Conference lead-in event ‘Silicon Valley 101’

Silicon Valley: home to many of the world’s largest technology corporations and the world’s leading hub for high-tech innovation and development. Its success has attracted countless visitors, from researchers to politicians and policy-makers, business managers, venture capitalists and entrepreneurs, all looking for insights into a potential high-tech future in-the-making for their country. Each has brought an interpretation of the Silicon Valley message back home, leading to the development of science parks, technopoles, and science cities in order to instigate a self-sustaining chain reaction of knowledge-based economic growth.

But will visiting a contemporary success scene reveal the secret of high-tech growth, or is that key buried in an earlier era of origin and development? Many visitors to Silicon Valley take back home an image derived from successful firms and science parks and attempt to replicate it, without sufficiently considering the substructure on which this superstructure is built. Behind the surface manifestations of entrepreneurial activity in the Valley, where failure is said to be celebrated as a learning experience as well as success, lies a many decades long history of history of academic entrepreneurship, university-industry relations, firm formation, government-supported R&D and industrial policy, targeted at both military and civilian objectives.

Our conference lead-in event ‘Silicon Valley 101’ was designed as a multi-lecture analysis of key features, history and current developments of Silicon Valley, by distinguished scholars and practitioners from different professional backgrounds. They will pay particular attention to the origins, development and dynamics of Silicon Valley, the innovation theories, policies and practices that lie behind the attempts to ‘clone’ Silicon Valley worldwide, as well as the global links created between the Valley and its ‘sisters’ through immigrants, investments, knowledge and technology transfer, the concentration of venture capital – an important “pull” factor, supplemented by the availability of managerial talent, technical and business skills.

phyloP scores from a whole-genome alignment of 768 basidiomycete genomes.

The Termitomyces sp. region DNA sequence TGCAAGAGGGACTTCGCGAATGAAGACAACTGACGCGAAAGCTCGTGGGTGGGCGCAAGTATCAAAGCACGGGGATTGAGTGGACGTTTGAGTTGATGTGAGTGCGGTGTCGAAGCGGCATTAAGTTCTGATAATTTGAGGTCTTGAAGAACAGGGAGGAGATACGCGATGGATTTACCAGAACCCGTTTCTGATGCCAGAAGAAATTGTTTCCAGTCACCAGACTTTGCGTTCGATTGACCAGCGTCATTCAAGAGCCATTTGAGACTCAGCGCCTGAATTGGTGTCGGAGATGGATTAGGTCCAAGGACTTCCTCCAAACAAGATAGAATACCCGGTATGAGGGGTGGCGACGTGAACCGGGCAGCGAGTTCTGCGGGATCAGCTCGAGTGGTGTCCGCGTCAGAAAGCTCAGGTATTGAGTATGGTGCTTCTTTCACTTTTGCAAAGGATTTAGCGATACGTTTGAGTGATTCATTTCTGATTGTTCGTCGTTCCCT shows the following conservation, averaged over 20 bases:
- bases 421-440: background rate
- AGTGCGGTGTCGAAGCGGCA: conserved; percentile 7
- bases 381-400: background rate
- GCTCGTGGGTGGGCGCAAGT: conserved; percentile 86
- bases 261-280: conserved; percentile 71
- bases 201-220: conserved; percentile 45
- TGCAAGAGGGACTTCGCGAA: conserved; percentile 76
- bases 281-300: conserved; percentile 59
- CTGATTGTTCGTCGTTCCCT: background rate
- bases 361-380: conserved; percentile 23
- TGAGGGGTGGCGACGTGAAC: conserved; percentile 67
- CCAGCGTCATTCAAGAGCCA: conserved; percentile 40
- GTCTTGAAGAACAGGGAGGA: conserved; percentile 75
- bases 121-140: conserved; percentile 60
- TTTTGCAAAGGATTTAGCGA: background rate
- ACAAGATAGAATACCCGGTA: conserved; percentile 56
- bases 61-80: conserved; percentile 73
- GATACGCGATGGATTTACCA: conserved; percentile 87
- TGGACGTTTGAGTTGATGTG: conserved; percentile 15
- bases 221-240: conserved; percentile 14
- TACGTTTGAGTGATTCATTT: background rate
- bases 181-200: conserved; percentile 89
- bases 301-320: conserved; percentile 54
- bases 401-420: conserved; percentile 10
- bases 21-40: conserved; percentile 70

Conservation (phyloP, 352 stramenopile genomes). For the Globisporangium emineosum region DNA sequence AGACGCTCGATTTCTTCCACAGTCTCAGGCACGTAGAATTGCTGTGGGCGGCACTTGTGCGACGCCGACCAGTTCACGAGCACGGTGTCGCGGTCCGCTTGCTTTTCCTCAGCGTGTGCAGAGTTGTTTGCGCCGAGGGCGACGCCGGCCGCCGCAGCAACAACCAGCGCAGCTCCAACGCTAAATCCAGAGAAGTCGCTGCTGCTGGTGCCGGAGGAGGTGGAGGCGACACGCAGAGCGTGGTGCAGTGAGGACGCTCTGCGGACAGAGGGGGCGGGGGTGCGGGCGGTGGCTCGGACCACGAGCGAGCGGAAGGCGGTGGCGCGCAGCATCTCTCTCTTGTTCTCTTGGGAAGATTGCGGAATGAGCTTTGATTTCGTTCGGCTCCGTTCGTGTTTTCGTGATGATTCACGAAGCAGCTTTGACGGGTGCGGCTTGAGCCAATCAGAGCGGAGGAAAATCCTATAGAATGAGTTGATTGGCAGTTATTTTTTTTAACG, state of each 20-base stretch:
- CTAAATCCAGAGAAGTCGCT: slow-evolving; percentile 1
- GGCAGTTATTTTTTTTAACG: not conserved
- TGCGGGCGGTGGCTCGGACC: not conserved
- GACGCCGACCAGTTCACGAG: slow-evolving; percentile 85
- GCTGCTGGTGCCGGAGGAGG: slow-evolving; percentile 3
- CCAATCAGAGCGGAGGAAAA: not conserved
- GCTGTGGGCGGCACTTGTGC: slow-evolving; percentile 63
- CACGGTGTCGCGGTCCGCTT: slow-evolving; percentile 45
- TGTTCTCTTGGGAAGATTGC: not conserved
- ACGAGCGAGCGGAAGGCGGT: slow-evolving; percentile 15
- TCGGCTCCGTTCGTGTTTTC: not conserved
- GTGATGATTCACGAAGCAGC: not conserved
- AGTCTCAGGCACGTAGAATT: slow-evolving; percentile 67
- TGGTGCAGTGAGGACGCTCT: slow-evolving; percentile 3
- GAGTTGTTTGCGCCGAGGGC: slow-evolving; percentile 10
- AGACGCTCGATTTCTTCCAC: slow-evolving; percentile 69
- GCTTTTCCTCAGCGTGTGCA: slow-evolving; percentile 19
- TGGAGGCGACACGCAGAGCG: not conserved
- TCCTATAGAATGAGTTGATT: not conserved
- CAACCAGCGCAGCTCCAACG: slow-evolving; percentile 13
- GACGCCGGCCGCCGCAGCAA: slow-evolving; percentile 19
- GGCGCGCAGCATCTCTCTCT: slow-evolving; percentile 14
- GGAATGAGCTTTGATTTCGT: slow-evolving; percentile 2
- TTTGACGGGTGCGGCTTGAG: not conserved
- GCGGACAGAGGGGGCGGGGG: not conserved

Convener: Prof. Henry Etzkowitz, Senior Researcher, H-STAR Institute, Stanford University


  • Doug Henton, Chairman and CEO of Collaborative Economics – Advisors to Civic Entrepreneurs, and strategic advisor to the California Economic Strategy Panel.
    Theme: “Evolution of the Silicon Valley Habitat”.
  • James Williams, President of the International Committee for the History of Technology (ICOHTEC) and Professor Emeritus of History, De Anza College, Cupertino, California.
    Theme: “The early electrical and radio industries in the San Francisco Bay Area as the foundation for emergence of Silicon Valley in post-WWII years.
  • Martin Kenney, Professor, University of California, Davis; Senior Project Director, Berkeley Roundtable on the International Economy, University of California, Berkeley; West Coast editor for Research Policy.
    Theme: “The History and Development of Venture Capital in the San Francisco Bay Area“.
  • Burton Lee, Lecturer in European Entrepreneurship & Innovation, Stanford School of Engineering, and Managing Director of Innovarium Ventures
    Theme: “Understanding Silicon Valley Through Comparisons with European Innovation Ecosystems”
  • Marguerite Gong Hancock, Associate Director of the Stanford Program on Regions of Innovation and Entrepreneurship (SPRIE), Stanford University
    Theme: to be announced
Triple Helix Conference I Amsterdam, 1996 II New York, 1998 III Rio de Janeiro, 2000 IV Copenhagen, 2002 V Turin, 2005 VI Singapore, 2007 VII Glasgow, 2009 VIII Madrid, 2010 IX Stanford, 2011 X Indonesia, 2012 XI London, 2013
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